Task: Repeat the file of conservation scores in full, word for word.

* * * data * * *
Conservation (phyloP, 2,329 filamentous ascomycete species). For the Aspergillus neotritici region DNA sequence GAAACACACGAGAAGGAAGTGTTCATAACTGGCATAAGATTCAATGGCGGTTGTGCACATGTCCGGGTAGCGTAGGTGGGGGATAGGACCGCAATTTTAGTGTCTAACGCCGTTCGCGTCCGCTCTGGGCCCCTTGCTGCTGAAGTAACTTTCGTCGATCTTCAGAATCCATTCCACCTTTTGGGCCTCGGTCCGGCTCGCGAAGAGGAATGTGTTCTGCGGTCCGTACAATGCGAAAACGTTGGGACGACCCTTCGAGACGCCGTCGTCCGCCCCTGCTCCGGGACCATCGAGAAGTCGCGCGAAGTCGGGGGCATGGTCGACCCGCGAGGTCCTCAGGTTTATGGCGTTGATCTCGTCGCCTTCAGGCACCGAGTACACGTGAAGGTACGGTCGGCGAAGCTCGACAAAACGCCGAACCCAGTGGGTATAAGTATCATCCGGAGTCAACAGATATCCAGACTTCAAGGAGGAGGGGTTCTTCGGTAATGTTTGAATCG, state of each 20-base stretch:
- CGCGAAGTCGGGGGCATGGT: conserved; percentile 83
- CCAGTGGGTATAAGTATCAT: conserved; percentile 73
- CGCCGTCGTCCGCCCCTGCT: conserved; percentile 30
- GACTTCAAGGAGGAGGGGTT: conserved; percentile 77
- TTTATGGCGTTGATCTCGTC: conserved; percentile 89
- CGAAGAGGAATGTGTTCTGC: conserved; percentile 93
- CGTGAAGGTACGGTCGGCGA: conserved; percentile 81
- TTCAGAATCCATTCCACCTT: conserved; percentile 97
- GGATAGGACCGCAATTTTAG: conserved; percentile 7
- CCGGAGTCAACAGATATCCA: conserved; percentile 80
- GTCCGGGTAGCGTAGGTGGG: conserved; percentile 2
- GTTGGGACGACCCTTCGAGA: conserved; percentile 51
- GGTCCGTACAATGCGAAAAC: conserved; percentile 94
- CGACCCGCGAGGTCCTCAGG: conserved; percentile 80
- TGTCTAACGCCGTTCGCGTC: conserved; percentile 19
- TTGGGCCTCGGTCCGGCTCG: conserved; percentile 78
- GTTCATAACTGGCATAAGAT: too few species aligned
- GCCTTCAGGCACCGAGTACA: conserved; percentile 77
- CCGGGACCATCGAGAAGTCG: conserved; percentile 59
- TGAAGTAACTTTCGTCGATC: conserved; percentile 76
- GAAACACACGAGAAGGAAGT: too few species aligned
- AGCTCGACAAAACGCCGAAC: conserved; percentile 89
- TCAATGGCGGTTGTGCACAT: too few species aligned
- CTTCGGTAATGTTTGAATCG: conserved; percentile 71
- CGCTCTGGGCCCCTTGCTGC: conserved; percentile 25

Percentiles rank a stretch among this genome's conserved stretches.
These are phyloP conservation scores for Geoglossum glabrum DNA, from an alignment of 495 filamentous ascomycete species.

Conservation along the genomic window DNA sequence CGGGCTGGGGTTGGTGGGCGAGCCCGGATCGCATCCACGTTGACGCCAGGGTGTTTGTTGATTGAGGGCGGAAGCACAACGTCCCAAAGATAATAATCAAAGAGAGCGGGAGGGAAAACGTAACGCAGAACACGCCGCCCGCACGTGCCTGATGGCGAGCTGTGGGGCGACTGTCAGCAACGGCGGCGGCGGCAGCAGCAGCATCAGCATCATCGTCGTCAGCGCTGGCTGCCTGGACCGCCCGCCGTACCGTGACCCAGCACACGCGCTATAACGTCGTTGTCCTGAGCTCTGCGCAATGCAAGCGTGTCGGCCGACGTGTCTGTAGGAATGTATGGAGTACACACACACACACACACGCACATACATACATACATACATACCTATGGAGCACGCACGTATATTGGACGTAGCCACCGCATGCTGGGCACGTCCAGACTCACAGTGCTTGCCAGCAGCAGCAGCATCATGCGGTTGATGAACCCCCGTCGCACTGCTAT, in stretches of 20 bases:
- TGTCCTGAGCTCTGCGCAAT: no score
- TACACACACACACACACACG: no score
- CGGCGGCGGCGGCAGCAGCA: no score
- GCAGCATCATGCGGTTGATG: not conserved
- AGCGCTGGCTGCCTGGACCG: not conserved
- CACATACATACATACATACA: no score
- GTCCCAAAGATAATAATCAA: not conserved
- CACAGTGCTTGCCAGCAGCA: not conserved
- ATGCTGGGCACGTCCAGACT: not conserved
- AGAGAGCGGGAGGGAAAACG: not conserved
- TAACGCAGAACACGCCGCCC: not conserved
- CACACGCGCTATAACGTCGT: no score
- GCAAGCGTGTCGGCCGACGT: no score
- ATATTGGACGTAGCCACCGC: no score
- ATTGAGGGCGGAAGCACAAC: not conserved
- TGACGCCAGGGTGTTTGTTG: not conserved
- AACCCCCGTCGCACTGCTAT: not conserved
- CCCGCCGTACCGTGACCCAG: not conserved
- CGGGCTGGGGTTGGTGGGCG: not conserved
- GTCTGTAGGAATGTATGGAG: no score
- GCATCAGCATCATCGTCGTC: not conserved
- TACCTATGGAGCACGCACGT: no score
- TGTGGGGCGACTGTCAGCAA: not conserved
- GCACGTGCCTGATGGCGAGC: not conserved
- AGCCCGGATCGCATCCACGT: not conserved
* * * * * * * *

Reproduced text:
Conservation (phyloP, 2,329 filamentous ascomycete species). For the Aspergillus neotritici region DNA sequence GAAACACACGAGAAGGAAGTGTTCATAACTGGCATAAGATTCAATGGCGGTTGTGCACATGTCCGGGTAGCGTAGGTGGGGGATAGGACCGCAATTTTAGTGTCTAACGCCGTTCGCGTCCGCTCTGGGCCCCTTGCTGCTGAAGTAACTTTCGTCGATCTTCAGAATCCATTCCACCTTTTGGGCCTCGGTCCGGCTCGCGAAGAGGAATGTGTTCTGCGGTCCGTACAATGCGAAAACGTTGGGACGACCCTTCGAGACGCCGTCGTCCGCCCCTGCTCCGGGACCATCGAGAAGTCGCGCGAAGTCGGGGGCATGGTCGACCCGCGAGGTCCTCAGGTTTATGGCGTTGATCTCGTCGCCTTCAGGCACCGAGTACACGTGAAGGTACGGTCGGCGAAGCTCGACAAAACGCCGAACCCAGTGGGTATAAGTATCATCCGGAGTCAACAGATATCCAGACTTCAAGGAGGAGGGGTTCTTCGGTAATGTTTGAATCG, state of each 20-base stretch:
- CGCGAAGTCGGGGGCATGGT: conserved; percentile 83
- CCAGTGGGTATAAGTATCAT: conserved; percentile 73
- CGCCGTCGTCCGCCCCTGCT: conserved; percentile 30
- GACTTCAAGGAGGAGGGGTT: conserved; percentile 77
- TTTATGGCGTTGATCTCGTC: conserved; percentile 89
- CGAAGAGGAATGTGTTCTGC: conserved; percentile 93
- CGTGAAGGTACGGTCGGCGA: conserved; percentile 81
- TTCAGAATCCATTCCACCTT: conserved; percentile 97
- GGATAGGACCGCAATTTTAG: conserved; percentile 7
- CCGGAGTCAACAGATATCCA: conserved; percentile 80
- GTCCGGGTAGCGTAGGTGGG: conserved; percentile 2
- GTTGGGACGACCCTTCGAGA: conserved; percentile 51
- GGTCCGTACAATGCGAAAAC: conserved; percentile 94
- CGACCCGCGAGGTCCTCAGG: conserved; percentile 80
- TGTCTAACGCCGTTCGCGTC: conserved; percentile 19
- TTGGGCCTCGGTCCGGCTCG: conserved; percentile 78
- GTTCATAACTGGCATAAGAT: too few species aligned
- GCCTTCAGGCACCGAGTACA: conserved; percentile 77
- CCGGGACCATCGAGAAGTCG: conserved; percentile 59
- TGAAGTAACTTTCGTCGATC: conserved; percentile 76
- GAAACACACGAGAAGGAAGT: too few species aligned
- AGCTCGACAAAACGCCGAAC: conserved; percentile 89
- TCAATGGCGGTTGTGCACAT: too few species aligned
- CTTCGGTAATGTTTGAATCG: conserved; percentile 71
- CGCTCTGGGCCCCTTGCTGC: conserved; percentile 25

Percentiles rank a stretch among this genome's conserved stretches.
These are phyloP conservation scores for Geoglossum glabrum DNA, from an alignment of 495 filamentous ascomycete species.

Conservation along the genomic window DNA sequence CGGGCTGGGGTTGGTGGGCGAGCCCGGATCGCATCCACGTTGACGCCAGGGTGTTTGTTGATTGAGGGCGGAAGCACAACGTCCCAAAGATAATAATCAAAGAGAGCGGGAGGGAAAACGTAACGCAGAACACGCCGCCCGCACGTGCCTGATGGCGAGCTGTGGGGCGACTGTCAGCAACGGCGGCGGCGGCAGCAGCAGCATCAGCATCATCGTCGTCAGCGCTGGCTGCCTGGACCGCCCGCCGTACCGTGACCCAGCACACGCGCTATAACGTCGTTGTCCTGAGCTCTGCGCAATGCAAGCGTGTCGGCCGACGTGTCTGTAGGAATGTATGGAGTACACACACACACACACACGCACATACATACATACATACATACCTATGGAGCACGCACGTATATTGGACGTAGCCACCGCATGCTGGGCACGTCCAGACTCACAGTGCTTGCCAGCAGCAGCAGCATCATGCGGTTGATGAACCCCCGTCGCACTGCTAT, in stretches of 20 bases:
- TGTCCTGAGCTCTGCGCAAT: no score
- TACACACACACACACACACG: no score
- CGGCGGCGGCGGCAGCAGCA: no score
- GCAGCATCATGCGGTTGATG: not conserved
- AGCGCTGGCTGCCTGGACCG: not conserved
- CACATACATACATACATACA: no score
- GTCCCAAAGATAATAATCAA: not conserved
- CACAGTGCTTGCCAGCAGCA: not conserved
- ATGCTGGGCACGTCCAGACT: not conserved
- AGAGAGCGGGAGGGAAAACG: not conserved
- TAACGCAGAACACGCCGCCC: not conserved
- CACACGCGCTATAACGTCGT: no score
- GCAAGCGTGTCGGCCGACGT: no score
- ATATTGGACGTAGCCACCGC: no score
- ATTGAGGGCGGAAGCACAAC: not conserved
- TGACGCCAGGGTGTTTGTTG: not conserved
- AACCCCCGTCGCACTGCTAT: not conserved
- CCCGCCGTACCGTGACCCAG: not conserved
- CGGGCTGGGGTTGGTGGGCG: not conserved
- GTCTGTAGGAATGTATGGAG: no score
- GCATCAGCATCATCGTCGTC: not conserved
- TACCTATGGAGCACGCACGT: no score
- TGTGGGGCGACTGTCAGCAA: not conserved
- GCACGTGCCTGATGGCGAGC: not conserved
- AGCCCGGATCGCATCCACGT: not conserved